3. Regeneration can be inhibited reversibly by the addition of colchicine, an inhibitor of microtubule assembly.  If cycloheximide is added at the time of deflagellation, flagellar regeneration will be limited to half-length due to the exhaustion of a pool of proteins critical for flagellar assembly (Rosenbaum et al., 1969).
  7. Measuring flagella: There are a variety of ways to measure flagella and one has to balance accuracy with the ease of measuring large numbers of flagella to minimize error.  Even if flagella are planar when fixed, they are curved and are viewed at various angles, depending on the orientation of the cell on the microscope slide. Very short flagella may be difficult to see if the cell is not properly oriented to reveal the flagella.  It also is difficult to identify the flagellar base because it is surrounded by the cell wall, which can obscure the first micron of a flagellum above the basal body. Thus, the observer must use their judgment when measuring flagella and be consistent with all measurements. One can use complex image analysis involving the Z-axis (see Reference 9) but one also could simply deflagellate cells at various time points, photograph isolated flagella attached to a coverslip, and measure their lengths with a variety of image programs.
    The easiest method to measure flagella is to use an ocular micrometer and record measurements of flagella on fixed cells by hand.  I prefer to use a ccd or video camera that interacts with Image J, a free software program (http://imagej.nih.gov/ij/).  Trace the flagella using a mouse, save the measurements, and determine the average lengths and distributions of length (using histograms) using Excel or similar spreadsheets.
  8. Flagella are easily purified from pH-shocked cells following methods described elsewhere (these protocols).

Notes

  1. Notes about media and cell culture
    1. Culture media recipes are available at http://www.chlamy.org/media.html.
    2. I prefer to culture cells in at room temperature in  Sager and Granick (1953) minimal (M) medium (http://www.chlamy.org/SG.html; Harris, 1989) and synchronize cells on a 12 h dark/light cycle to insure that all cells are at the same point in the cell cycle.  This is important because Chlamydomonas cells disassemble their flagella prior to division and one mutant, pf18, gradually disassembles its flagella 4-6 h after the beginning of the light cycle (Tuxhorn et al., 1998). Cell density is not critical but cells grown to stationary stage (> 106 cells/ml) often are not 100% flagellated.
    3. Autoclave media in Erlenmeyer flasks fitted with a foam plug and cotton-plugged glass Pasteur pipette for aeration with house air or an aquarium pump.  For deflagellation and regeneration, cultures of 50-100 ml of cells grown to ~ 5 x 105 cells/ml is adequate.  
    4. To isolate flagella, culture 8-16 L of cells in aerated 4 L bottles and concentrate cells to 100-200 ml for pH shock.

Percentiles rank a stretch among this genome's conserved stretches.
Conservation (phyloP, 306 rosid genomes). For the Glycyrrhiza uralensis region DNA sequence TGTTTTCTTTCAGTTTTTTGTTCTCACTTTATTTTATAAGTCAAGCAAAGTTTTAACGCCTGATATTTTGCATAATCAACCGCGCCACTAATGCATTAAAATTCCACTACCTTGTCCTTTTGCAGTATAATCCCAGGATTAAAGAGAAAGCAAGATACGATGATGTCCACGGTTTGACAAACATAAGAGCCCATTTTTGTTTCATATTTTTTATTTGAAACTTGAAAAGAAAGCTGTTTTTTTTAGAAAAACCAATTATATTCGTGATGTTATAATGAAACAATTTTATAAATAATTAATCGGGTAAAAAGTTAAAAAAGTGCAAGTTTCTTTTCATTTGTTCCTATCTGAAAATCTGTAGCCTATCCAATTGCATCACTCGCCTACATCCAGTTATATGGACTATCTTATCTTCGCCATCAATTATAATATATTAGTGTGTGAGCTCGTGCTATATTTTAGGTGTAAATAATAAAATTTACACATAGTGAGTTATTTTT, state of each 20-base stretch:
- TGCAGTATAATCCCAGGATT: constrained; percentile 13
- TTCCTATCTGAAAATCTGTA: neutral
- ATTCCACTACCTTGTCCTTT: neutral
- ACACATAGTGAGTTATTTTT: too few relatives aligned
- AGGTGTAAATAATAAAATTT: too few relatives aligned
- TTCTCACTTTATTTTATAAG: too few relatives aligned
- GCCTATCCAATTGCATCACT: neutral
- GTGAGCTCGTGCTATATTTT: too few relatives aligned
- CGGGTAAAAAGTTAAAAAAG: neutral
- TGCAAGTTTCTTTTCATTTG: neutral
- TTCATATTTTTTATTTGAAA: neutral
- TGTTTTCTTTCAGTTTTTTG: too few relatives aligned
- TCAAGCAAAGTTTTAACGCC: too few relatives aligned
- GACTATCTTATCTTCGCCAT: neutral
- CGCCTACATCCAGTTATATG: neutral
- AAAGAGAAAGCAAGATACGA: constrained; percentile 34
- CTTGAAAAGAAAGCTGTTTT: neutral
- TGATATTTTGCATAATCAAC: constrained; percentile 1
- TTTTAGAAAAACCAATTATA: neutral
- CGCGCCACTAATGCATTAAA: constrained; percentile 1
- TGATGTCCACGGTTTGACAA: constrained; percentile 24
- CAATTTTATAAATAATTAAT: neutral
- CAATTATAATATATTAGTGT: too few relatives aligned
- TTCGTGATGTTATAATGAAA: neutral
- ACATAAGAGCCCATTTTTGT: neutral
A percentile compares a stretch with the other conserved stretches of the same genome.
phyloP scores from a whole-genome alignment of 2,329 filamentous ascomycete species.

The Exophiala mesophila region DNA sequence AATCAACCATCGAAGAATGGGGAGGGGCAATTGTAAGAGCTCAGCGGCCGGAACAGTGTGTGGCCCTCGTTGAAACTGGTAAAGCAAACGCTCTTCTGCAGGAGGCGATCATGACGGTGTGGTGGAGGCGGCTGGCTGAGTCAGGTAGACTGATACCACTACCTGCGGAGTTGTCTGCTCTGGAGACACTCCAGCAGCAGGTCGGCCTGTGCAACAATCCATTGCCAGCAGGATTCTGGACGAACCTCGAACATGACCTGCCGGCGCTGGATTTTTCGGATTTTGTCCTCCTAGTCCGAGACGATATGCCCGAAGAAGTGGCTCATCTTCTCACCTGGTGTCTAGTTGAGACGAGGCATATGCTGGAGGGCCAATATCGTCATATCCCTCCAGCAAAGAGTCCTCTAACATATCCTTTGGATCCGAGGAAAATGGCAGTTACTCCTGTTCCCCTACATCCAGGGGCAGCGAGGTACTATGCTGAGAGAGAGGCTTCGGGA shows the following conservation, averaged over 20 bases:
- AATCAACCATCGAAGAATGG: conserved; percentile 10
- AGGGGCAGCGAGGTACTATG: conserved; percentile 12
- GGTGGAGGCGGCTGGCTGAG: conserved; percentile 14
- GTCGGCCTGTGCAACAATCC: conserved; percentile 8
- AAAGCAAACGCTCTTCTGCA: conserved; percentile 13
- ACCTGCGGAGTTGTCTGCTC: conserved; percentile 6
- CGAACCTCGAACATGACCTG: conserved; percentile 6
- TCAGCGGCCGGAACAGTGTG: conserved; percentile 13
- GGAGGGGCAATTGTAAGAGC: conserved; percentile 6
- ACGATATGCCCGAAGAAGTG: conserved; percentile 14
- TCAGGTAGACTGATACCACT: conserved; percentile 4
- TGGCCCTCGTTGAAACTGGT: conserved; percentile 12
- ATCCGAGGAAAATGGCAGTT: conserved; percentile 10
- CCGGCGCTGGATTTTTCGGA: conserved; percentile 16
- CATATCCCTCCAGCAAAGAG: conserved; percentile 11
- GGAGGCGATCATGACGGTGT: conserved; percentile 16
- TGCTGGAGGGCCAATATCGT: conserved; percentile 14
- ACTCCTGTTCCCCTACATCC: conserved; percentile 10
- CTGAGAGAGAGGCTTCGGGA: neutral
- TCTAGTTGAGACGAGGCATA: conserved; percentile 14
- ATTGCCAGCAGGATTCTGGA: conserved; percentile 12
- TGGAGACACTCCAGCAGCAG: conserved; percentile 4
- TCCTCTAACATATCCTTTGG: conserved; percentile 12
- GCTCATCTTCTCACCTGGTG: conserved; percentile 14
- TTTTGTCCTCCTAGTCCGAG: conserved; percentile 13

Recipes

  1. Lugol’s Iodine
    Mix 6% potassium iodide in distilled water and add 4% iodine crystals
    Mix by stirring overnight and store indefinitely

Acknowledgments

This protocol was adapted from Lefebvre (1995), Margulis et al. (1969) and Witman (1986).

References

  1. Dentler, W. L. and Adams, C. (1992). Flagellar microtubule dynamics in Chlamydomonas: cytochalasin D induces periods of microtubule shortening and elongation; and colchicine induces disassembly of the distal, but not proximal, half of the flagellum. J Cell Biol 117(6): 1289-1298.
  2. Gaertig, J., Wloga, D., Vasudevan, K. K., Guha, M. and Dentler, W. (2013). Discovery and functional evaluation of ciliary proteins in Tetrahymena thermophila. Methods Enzymol 525: 265-284.
  3. Harris, E. H. (1989). A comprehensive guide to biology and laboratory use. The Chlamydomonas Sourcebook. Academic Press
  4. Lefebvre, P. A. (1995). Flagellar amputation and regeneration in Chlamydomonas. Methods Cell Biol 47: 3-7.
  5. Margulis, L., Banerjee, S. and White, T. (1969). Colchicine-inhibited cilia regeneration: explanation for lack of effect in tris buffer medium. Science 164(3884): 1177-1178.
  6. Quarmby, L. M. (2009). Deflagellation. In: Witman, G. B. (ed). The Chlamydomonas Sourcebook second edition. Academic Press Vol 3:43-69.
  7. Rosenbaum, J. L., Moulder, J. E. and Ringo, D. L. (1969). Flagellar elongation and shortening in Chlamydomonas. The use of cycloheximide and colchicine to study the synthesis and assembly of flagellar proteins. J Cell Biol 41(2): 600-619.
  8. Sager, R. and Granick, S. (1953). Nutritional studies with Chlamydomonas reinhardi. Ann N Y Acad Sci 56(5): 831-838.
  9. Saggese, T., Young, A. A., Huang, C., Braeckmans, K. and McGlashan, S. R. (2012). Development of a method for the measurement of primary cilia length in 3D. Cilia 1(1): 11.
  10. Tuxhorn, J., Daise, T. and Dentler, W. L. (1998). Regulation of flagellar length in Chlamydomonas. Cell Motil Cytoskeleton 40(2): 133-146.
  11. Witman, G. B. (1986). Isolation of Chlamydomonas flagella and flagellar axonemes. Methods Enzymol 134: 280-290.


How to cite this protocol: Dentler, W. (2014). Deflagellation and Regeneration in Chlamydomonas. Bio-protocol 4(12): e1155. DOI: 10.21769/BioProtoc.1155; Full Text